From a suburban American bathroom to a Japanese metalwork studio, a youthful penchant for rule-breaking gives way to curiosity about controlled experimentation.

Our eyes followed the whoosh as it traveled from one end of the room to the other, provoking whoas of admiration. That sound bounced off the floral wallpaper, around ceramic pineapple soap dispensers, and reverberated into the four corners of a space where it was not supposed to be.

We had covered the bathroom mirror in an invisible graffiti of hairspray. Now with contraband cigarette lighter in hand, my buddy Adam and I took turns setting sticky lines ablaze. Flaming cat face after flickering obscenity, each drawing was a purple-orange burst for only a moment. The mirror emerged unscathed each time, as if some kind of exculpatory miracle had just occurred. But on the other side of the looking glass, our minds had forever changed. We were now officially skeevy teenagers, here to break the rules.

By violating the code of domestic conduct, we transformed a suburban bathroom scene into a lightshow of flaming danger. Herein lies the design flaw of all rules: they reward the breaker, not the follower, with an addictive sense of expanded possibilities. Surrounding any prohibition is a beckoning vacuum—a space within which almost anything can feel novel and thrilling. And so we found ourselves basking in our radical change of scenery without ever leaving the room. Which was a good thing because I was grounded. For like ever.

It won’t come as a surprise that I was stuck in my room for most of adolescence. The same blue, lumpy paint coated the walls before and after I had watched Kubrick, read Marx, heard Nirvana. I lacked the power to actually modify my physical surroundings. But I could flip the table with panache, if only for a surreal moment. From there, the sweet taste of one broken boundary tended to spread.

I’d like to think I’m less skeevy as an adult now, but I still struggle with rules. Breaking them is an impulse when engaging with anything, even if I find myself gluing the shards back together in the end.

When I landed in the Tokyo airport last year, I was confronted with a confoundingly different approach to rules. At odds with the silent march of roller-bag walkers, I darted across the low-pile carpet to peer into shop windows. There I found that every little object had been reinvented: 50 different ways to construct a notebook, 20 different variations on the nail clipper.

And yet, everyone walks single file. Everyone stops for “don’t walk” signs. I paused, How could this be? How could such prolific experimentation be nurtured in a place where rule following is a national pastime?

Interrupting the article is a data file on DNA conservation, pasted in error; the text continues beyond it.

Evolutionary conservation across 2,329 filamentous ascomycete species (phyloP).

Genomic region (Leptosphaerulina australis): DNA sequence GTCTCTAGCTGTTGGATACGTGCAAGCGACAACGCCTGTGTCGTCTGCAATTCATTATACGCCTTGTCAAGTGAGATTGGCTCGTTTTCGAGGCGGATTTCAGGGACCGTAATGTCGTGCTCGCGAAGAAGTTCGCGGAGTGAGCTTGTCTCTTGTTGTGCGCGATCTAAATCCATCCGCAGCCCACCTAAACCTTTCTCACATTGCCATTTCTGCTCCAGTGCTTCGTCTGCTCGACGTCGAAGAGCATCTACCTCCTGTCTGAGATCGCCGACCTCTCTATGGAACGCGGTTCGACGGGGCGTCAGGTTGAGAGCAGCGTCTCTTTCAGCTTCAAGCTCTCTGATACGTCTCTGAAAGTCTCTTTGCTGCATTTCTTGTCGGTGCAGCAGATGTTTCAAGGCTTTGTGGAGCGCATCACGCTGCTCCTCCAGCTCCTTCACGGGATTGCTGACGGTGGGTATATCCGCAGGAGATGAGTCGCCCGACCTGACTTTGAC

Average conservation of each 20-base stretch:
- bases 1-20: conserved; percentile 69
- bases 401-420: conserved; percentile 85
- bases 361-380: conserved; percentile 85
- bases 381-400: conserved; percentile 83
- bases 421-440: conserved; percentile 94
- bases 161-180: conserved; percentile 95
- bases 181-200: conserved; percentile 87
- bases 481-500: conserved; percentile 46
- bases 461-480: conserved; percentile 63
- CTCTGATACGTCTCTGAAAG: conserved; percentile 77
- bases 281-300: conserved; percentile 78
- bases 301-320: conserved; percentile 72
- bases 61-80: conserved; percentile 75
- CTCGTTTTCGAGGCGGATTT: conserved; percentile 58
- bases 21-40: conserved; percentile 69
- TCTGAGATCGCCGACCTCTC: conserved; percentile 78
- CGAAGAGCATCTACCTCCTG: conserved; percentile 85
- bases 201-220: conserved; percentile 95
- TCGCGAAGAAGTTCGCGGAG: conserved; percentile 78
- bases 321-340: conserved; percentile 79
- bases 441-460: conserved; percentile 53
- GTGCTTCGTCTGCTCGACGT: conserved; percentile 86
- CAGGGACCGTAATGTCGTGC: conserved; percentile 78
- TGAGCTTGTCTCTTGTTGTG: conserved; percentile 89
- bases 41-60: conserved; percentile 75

As part of a cultural exchange for designers, I continued my travel out to Takaoka, and then Kanazawa. I visited several design, art, and robotics studios around the country. Wherever I went, I saw wildly unorthodox versions of everyday things and therefore persisted with my inappropriate line of questioning.

I met a designer who had discovered that an additional bend could transform the metal paperclip into a much superior clip-and-carabiner combo. When asked why no one had realized this before, he simply guessed that no one ever looks closely at something as simple as a line.

“We take lines for granted,” he said. A line is too fundamental a thing to attract the focus of intentional innovation: innovation has to come from the line itself.

Similarly, I met a metalworker who had deviated from a traditional casting technique to establish his own metalwork genre. He described the departure this way: “I accidentally dropped one of the rods. I thought it looked incredible floating in the molten metal, and so, I kept it.”

The common sentiment was that it was the subject’s role to free itself from the complacency of the human imagination. It wasn’t, as I had assumed, the designer’s impulse to challenge established morphologies. Materials have a slow way of revealing their more radical properties on their own terms, as you spend time with them.

Common wisdom tells us that having more choices is always better. The strategy is to keep as many options open for as long as possible. But what if the opposite were true? In the scientific method, for example, one can only gain understanding by narrowing possibilities. Scientific experimentation requires that commitments be made, that everything be strictly controlled except for the lone variable under investigation.

I know now that in truly experimental spaces, something more akin to scientific observation transpires. When everything else is fixed, ordered, and controlled, rules can function like a microscope, attuning our senses to things we couldn’t perceive otherwise. This focus subdivides our gaze into prisms of greater and greater subtleties. The boundary between black and white is then split into a hundred interstitial tones, so that the rules we thought were there are revealed to be the illusion they truly are.

Kelli anderson

Kelli Anderson is a designer who is interested in things that don’t behave as expected. A creative resident at Adobe, she is currently focusing on design’s ability to highlight surprising possibilities hiding in plain view. She is the author of This Book is a Planetarium, a pop-up book of functional things.

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Portrait by Roman Muradov